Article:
In the graph above, it’s apparent there’s been rate-tolerance up to the 4.2% range over the last few years – which had to fuel home sales.

In the Frenzy of 2013, rates didn’t matter much, but by 2014 you can see it took some incentive to keep the party going. National home sales:

The times when rates have risen over 4.2%, they retreated quickly – except in early 2018.  Once we got into the second half of last year and rates had risen into the high-4s, the housing market stalled out.

The stock market helped too, but now it’s nervous time over there:

A jittery stock market could help housing if people take money off the table, and diversify (which is code for Help the Kids With Their Down Payment).

Are mortgage rates going to go down further?

We dodged a bullet on Friday when the monster job report was released – there was enough concern about the negative variables that rates didn’t jump much:

We can’t count on any help coming from the Fed, the stock market, Trump, Congress, AOC, etc. – we’re going to have to handle it ourselves.

Whoever can solve the mortgage-rate riddle, and get them under 4.2% – or because of the other turbulence, under 4.0%, should win the game.

Posted by on Jan 6, 2019 in Interest Rates/Loan Limits, Jim's Take on the Market, Market Conditions | 3 comments

Padres Contest

Big Papi’s last game in SD

Would you like some guidance on what to expect in the Spring Selling Season?

Let’s monitor how many new NSDCC listings are hitting the market!

If the negative media hype is starting to worry sellers, they will hurry up and list their home early.  If we see a surge of new listings in the first two months of the year, it means a buyers’ market is forming.

If we have about the same or fewer listings in early 2019, then sellers will just shrug off any concerns and wait their turn.

Here are the counts of listings inputted onto the MLS in January and February from the last few years:

NSDCC New Listings, Jan & Feb

Jan+Feb Listings
Median List Price
Median DOM

The average is 813 listings, and with the last two years both being lower, it would take a significant YoY increase to worry most participants. But at least we’ll know first!

Put your guess in the comment section of how many new listings we’ll have in January and February, and on March 15th we’ll see who is closest.

The winner will get four tickets to a Padres game! The photos here were taken from the seats, and I’ll have about ten dates available.

Larry Baer, CEO of the SF Giants

Posted by on Jan 2, 2019 in Contests, Inventory, Jim's Take on the Market, Market Conditions, North County Coastal | 27 comments


Expect more “unexpected” data, and constant Yunnie cheerleading in 2019:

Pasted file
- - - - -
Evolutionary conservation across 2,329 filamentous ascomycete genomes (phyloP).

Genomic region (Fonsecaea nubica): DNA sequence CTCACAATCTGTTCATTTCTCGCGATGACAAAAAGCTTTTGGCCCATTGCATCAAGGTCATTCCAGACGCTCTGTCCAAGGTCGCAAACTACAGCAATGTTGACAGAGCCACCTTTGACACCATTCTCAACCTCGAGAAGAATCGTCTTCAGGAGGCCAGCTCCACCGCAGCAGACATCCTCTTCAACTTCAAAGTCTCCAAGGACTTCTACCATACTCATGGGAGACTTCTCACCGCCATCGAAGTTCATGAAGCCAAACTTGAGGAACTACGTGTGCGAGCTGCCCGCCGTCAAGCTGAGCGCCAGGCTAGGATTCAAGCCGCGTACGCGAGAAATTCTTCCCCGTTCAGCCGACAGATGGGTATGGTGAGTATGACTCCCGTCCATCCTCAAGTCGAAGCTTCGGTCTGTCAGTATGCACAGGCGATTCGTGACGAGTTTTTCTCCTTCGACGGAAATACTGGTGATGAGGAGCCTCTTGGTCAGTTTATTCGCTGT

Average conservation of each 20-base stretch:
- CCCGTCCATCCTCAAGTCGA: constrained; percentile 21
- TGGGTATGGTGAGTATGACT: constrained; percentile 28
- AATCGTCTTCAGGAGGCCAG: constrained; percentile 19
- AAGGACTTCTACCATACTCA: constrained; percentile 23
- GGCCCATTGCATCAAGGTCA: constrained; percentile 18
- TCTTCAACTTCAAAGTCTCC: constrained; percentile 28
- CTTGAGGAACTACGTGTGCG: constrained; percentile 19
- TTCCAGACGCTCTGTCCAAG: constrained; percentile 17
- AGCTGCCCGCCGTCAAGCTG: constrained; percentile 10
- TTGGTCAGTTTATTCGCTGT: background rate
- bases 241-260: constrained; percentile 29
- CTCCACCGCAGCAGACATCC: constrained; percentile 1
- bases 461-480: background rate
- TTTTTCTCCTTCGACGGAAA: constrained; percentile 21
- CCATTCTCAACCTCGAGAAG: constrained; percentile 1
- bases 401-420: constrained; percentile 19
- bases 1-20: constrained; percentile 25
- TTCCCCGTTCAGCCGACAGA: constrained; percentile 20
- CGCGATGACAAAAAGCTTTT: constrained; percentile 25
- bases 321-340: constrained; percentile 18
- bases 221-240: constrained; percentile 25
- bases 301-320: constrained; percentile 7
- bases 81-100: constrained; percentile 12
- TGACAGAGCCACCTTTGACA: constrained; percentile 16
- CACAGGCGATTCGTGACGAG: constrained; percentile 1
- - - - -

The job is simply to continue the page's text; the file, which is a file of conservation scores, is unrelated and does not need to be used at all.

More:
Contracts to buy previously owned homes fell unexpectedly in November, the National Association of Realtors said on Friday, the latest sign of weakness in the U.S. housing market.

The NAR’s pending home sales index decreased 0.7 percent from the prior month to 101.4. October’s index was unrevised.

Economists polled by Reuters had forecast pending home sales to rise 0.7 percent last month.

Pending home contracts are seen as a forward-looking indicator of the health of the housing market because they become sales one to two months later.

Compared to one year ago, pending sales were down 7.7 percent in November, the eleventh straight year-over-year drop.

The housing market has been constrained by higher mortgage rates as well as land and labor shortages, which have led to tight inventory. Though house price inflation has slowed significantly, it continues to outpace wage growth, sidelining some first-time homebuyers.

The NAR previously reported that home resales rose in November, but recorded their biggest annual decline in 7-1/2 years.

Groundbreaking for new homes also rebounded in November, but completions on single-family homes fell for a third straight month to their lowest level in more than a year.

Lawrence Yun, the NAR’s chief economist, said in a statement on Friday that the pending home sales data was not yet reflecting recent favorable mortgage rate conditions.

Link to Article

Posted by on Dec 28, 2018 in Jim's Take on the Market, Market Conditions | 2 comments

Remember the Struggle?

The Chargers – still euphoric from having 7 of their players make the Pro Bowl – lost badly last night, and that should doom the rest of their Cinderella season.  They will probably end up in Pittsburgh or New England for their playoff game, and have a premature ending to their Super Bowl run – and eliminate a potential distraction for our early-2019 housing market.

The stock market should level out early in the new year, after causing mortgage rates to dip into the low-4s, which will be good news too.

All we need is some well-priced inventory, and off we go!

Except for one thing – will sellers and agents remember the Struggle of 2018?

The holidays always provide a nice distraction for all, and help to put some distance between our previously sluggish market conditions and the clean slate of a new year.

We can predict the usual occurrence:

  1. The Top 30% of listings will have no trouble selling.  They are in excellent condition and are priced fairly.
  2. The Bottom 40% of listings won’t sell.  It happens like that every year.

It’s the Middle 30% that will determine the fate of the selling season of 2019.

The jitters in the stock market should translate over to real estate, and nervous home-sellers will be listing earlier than ever.  We’ll probably have a new record high for January listings – which should set buyers back on their heels even more as they wonder who is going to go first.

The Top 30% of listings will be fine and orderly.  It will be how the Middle 30% decide their pricing – are sellers nervous enough that they will resist adding a little cushion to their list price?

No way – the sluggishness of 2018 will be a distant memory, if remembered at all. The higher comps of 6-18 months ago will be used to justify retail-plus pricing, just like always.

There will be mixed messages because those in the Top 30% that sell briskly will make potential sellers think everything is fine again.  But if we see unsold listings are starting to pile up by May/June, it will become obvious to buyers that the Middle 30% needs to adjust their pricing radically if they want to sell.

Sellers should get it done early, before it becomes obvious. The sluggishness started in July this year, and it will probably be back earlier in 2019.

Get Good Help!

Posted by on Dec 23, 2018 in Forecasts, Jim's Take on the Market, Market Conditions | 8 comments